The largest asteroid that scientists say will approach Earth this year passes through our planet today. The orb with the name 2001 FO32 approaches Earth about 2 million km. This is more than five times the distance from Earth to the Moon. The diameter of the object is several hundred meters.
There is no risk of collision. Not now, but not in the future either. “We know the 2001 FO32 orbit around the Sun very well,” said Paul Chodas of NASA. “We’ve been tracking it since it was discovered 20 years ago. An asteroid can never get close to two million kilometers.”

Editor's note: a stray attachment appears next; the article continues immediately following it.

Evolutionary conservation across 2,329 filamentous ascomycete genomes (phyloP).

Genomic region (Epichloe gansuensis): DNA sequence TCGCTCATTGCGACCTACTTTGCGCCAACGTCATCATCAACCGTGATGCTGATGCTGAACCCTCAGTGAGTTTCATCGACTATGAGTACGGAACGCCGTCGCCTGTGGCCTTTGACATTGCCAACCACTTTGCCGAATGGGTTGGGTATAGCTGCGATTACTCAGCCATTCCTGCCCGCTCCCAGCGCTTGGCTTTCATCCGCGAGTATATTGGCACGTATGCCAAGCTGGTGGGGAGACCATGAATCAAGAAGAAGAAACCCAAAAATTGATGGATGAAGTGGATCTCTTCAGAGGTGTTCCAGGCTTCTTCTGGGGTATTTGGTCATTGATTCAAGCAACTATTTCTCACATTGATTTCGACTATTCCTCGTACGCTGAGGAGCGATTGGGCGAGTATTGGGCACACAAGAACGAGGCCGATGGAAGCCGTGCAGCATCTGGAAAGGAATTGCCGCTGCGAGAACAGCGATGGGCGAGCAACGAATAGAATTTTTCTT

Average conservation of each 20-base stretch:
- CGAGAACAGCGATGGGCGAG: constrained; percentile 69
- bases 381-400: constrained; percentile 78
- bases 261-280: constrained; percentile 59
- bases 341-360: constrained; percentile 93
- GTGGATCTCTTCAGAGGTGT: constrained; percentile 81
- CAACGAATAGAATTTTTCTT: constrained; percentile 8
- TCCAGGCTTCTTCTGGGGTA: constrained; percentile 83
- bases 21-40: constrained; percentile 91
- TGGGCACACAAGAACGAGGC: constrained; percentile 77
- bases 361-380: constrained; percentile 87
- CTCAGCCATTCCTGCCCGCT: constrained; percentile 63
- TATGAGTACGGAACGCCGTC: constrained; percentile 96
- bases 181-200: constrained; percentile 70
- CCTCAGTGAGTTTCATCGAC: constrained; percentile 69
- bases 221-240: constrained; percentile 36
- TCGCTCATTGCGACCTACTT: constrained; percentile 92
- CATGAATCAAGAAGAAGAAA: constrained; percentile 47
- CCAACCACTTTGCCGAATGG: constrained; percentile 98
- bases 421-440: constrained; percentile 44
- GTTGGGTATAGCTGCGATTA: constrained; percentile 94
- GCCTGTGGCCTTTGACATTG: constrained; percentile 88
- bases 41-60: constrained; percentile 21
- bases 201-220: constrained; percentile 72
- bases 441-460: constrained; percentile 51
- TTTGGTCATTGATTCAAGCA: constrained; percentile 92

2001 FO32, which orbits the Sun once every 810 days, will sweep us through at a speed of about 124,000 kilometers per hour. It will not pass again until 2052 at a distance of 2.8 million km.
NASA scientists want to take the opportunity on Sunday to investigate the asteroid more closely. Amateur astronomers can also look at the object even with medium-sized telescopes, says Choudas. The condition is that you live in the Southern Hemisphere.
The asteroid was expected to reach its closest point to Earth at 5:02 pm on Sunday.
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